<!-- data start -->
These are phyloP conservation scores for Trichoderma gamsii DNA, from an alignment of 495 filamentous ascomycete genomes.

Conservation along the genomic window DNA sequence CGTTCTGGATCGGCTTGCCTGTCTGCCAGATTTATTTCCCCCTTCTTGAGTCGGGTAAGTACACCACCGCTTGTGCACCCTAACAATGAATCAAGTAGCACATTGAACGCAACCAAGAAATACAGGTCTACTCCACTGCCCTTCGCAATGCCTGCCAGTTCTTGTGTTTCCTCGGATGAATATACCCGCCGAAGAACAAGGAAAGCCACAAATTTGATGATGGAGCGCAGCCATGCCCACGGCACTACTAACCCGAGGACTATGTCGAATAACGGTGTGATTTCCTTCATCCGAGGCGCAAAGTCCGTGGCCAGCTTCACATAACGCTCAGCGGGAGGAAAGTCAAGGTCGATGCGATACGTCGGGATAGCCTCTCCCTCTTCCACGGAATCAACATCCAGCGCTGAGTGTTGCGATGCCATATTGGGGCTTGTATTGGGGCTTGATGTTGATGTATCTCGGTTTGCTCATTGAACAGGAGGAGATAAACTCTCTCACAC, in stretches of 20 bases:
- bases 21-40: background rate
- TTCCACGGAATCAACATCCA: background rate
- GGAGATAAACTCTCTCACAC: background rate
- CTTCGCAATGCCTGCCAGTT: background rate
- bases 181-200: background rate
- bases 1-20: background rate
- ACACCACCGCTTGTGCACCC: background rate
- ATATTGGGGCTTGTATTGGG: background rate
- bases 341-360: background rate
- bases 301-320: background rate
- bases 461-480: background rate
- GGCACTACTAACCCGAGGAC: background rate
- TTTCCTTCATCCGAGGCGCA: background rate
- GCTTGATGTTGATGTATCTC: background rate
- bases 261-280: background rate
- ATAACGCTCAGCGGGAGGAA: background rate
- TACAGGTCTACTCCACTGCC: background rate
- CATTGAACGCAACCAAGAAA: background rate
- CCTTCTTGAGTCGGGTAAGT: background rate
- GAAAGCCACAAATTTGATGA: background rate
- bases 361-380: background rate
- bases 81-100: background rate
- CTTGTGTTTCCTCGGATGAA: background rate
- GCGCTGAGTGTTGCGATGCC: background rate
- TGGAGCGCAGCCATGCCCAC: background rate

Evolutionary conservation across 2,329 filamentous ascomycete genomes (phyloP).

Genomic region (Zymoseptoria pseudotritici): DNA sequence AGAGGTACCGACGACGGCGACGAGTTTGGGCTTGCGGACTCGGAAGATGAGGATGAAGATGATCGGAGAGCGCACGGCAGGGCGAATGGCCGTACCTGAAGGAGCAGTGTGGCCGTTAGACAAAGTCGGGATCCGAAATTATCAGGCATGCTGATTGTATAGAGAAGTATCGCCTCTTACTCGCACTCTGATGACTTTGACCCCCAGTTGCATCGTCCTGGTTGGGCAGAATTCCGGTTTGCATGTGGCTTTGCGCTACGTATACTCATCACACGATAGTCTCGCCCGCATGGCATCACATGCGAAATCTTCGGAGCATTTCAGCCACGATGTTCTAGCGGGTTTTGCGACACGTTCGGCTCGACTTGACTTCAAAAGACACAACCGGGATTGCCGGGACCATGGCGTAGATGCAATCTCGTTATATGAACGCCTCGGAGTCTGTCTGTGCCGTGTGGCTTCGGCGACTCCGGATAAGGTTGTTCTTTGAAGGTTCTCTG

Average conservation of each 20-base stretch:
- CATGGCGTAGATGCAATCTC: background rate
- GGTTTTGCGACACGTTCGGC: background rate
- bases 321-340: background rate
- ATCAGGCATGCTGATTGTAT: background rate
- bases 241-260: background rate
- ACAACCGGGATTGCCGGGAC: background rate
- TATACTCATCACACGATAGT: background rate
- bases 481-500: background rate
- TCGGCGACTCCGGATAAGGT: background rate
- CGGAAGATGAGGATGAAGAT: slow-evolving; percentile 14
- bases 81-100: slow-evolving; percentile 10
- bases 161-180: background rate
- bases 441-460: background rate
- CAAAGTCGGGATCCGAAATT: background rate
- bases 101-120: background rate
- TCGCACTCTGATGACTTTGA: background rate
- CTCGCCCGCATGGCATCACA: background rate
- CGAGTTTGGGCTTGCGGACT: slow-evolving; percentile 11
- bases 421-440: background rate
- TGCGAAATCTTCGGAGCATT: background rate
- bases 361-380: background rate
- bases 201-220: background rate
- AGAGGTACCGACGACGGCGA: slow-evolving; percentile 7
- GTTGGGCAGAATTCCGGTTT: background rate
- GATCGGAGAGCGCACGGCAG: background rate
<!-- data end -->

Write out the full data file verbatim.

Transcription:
These are phyloP conservation scores for Trichoderma gamsii DNA, from an alignment of 495 filamentous ascomycete genomes.

Conservation along the genomic window DNA sequence CGTTCTGGATCGGCTTGCCTGTCTGCCAGATTTATTTCCCCCTTCTTGAGTCGGGTAAGTACACCACCGCTTGTGCACCCTAACAATGAATCAAGTAGCACATTGAACGCAACCAAGAAATACAGGTCTACTCCACTGCCCTTCGCAATGCCTGCCAGTTCTTGTGTTTCCTCGGATGAATATACCCGCCGAAGAACAAGGAAAGCCACAAATTTGATGATGGAGCGCAGCCATGCCCACGGCACTACTAACCCGAGGACTATGTCGAATAACGGTGTGATTTCCTTCATCCGAGGCGCAAAGTCCGTGGCCAGCTTCACATAACGCTCAGCGGGAGGAAAGTCAAGGTCGATGCGATACGTCGGGATAGCCTCTCCCTCTTCCACGGAATCAACATCCAGCGCTGAGTGTTGCGATGCCATATTGGGGCTTGTATTGGGGCTTGATGTTGATGTATCTCGGTTTGCTCATTGAACAGGAGGAGATAAACTCTCTCACAC, in stretches of 20 bases:
- bases 21-40: background rate
- TTCCACGGAATCAACATCCA: background rate
- GGAGATAAACTCTCTCACAC: background rate
- CTTCGCAATGCCTGCCAGTT: background rate
- bases 181-200: background rate
- bases 1-20: background rate
- ACACCACCGCTTGTGCACCC: background rate
- ATATTGGGGCTTGTATTGGG: background rate
- bases 341-360: background rate
- bases 301-320: background rate
- bases 461-480: background rate
- GGCACTACTAACCCGAGGAC: background rate
- TTTCCTTCATCCGAGGCGCA: background rate
- GCTTGATGTTGATGTATCTC: background rate
- bases 261-280: background rate
- ATAACGCTCAGCGGGAGGAA: background rate
- TACAGGTCTACTCCACTGCC: background rate
- CATTGAACGCAACCAAGAAA: background rate
- CCTTCTTGAGTCGGGTAAGT: background rate
- GAAAGCCACAAATTTGATGA: background rate
- bases 361-380: background rate
- bases 81-100: background rate
- CTTGTGTTTCCTCGGATGAA: background rate
- GCGCTGAGTGTTGCGATGCC: background rate
- TGGAGCGCAGCCATGCCCAC: background rate

Evolutionary conservation across 2,329 filamentous ascomycete genomes (phyloP).

Genomic region (Zymoseptoria pseudotritici): DNA sequence AGAGGTACCGACGACGGCGACGAGTTTGGGCTTGCGGACTCGGAAGATGAGGATGAAGATGATCGGAGAGCGCACGGCAGGGCGAATGGCCGTACCTGAAGGAGCAGTGTGGCCGTTAGACAAAGTCGGGATCCGAAATTATCAGGCATGCTGATTGTATAGAGAAGTATCGCCTCTTACTCGCACTCTGATGACTTTGACCCCCAGTTGCATCGTCCTGGTTGGGCAGAATTCCGGTTTGCATGTGGCTTTGCGCTACGTATACTCATCACACGATAGTCTCGCCCGCATGGCATCACATGCGAAATCTTCGGAGCATTTCAGCCACGATGTTCTAGCGGGTTTTGCGACACGTTCGGCTCGACTTGACTTCAAAAGACACAACCGGGATTGCCGGGACCATGGCGTAGATGCAATCTCGTTATATGAACGCCTCGGAGTCTGTCTGTGCCGTGTGGCTTCGGCGACTCCGGATAAGGTTGTTCTTTGAAGGTTCTCTG

Average conservation of each 20-base stretch:
- CATGGCGTAGATGCAATCTC: background rate
- GGTTTTGCGACACGTTCGGC: background rate
- bases 321-340: background rate
- ATCAGGCATGCTGATTGTAT: background rate
- bases 241-260: background rate
- ACAACCGGGATTGCCGGGAC: background rate
- TATACTCATCACACGATAGT: background rate
- bases 481-500: background rate
- TCGGCGACTCCGGATAAGGT: background rate
- CGGAAGATGAGGATGAAGAT: slow-evolving; percentile 14
- bases 81-100: slow-evolving; percentile 10
- bases 161-180: background rate
- bases 441-460: background rate
- CAAAGTCGGGATCCGAAATT: background rate
- bases 101-120: background rate
- TCGCACTCTGATGACTTTGA: background rate
- CTCGCCCGCATGGCATCACA: background rate
- CGAGTTTGGGCTTGCGGACT: slow-evolving; percentile 11
- bases 421-440: background rate
- TGCGAAATCTTCGGAGCATT: background rate
- bases 361-380: background rate
- bases 201-220: background rate
- AGAGGTACCGACGACGGCGA: slow-evolving; percentile 7
- GTTGGGCAGAATTCCGGTTT: background rate
- GATCGGAGAGCGCACGGCAG: background rate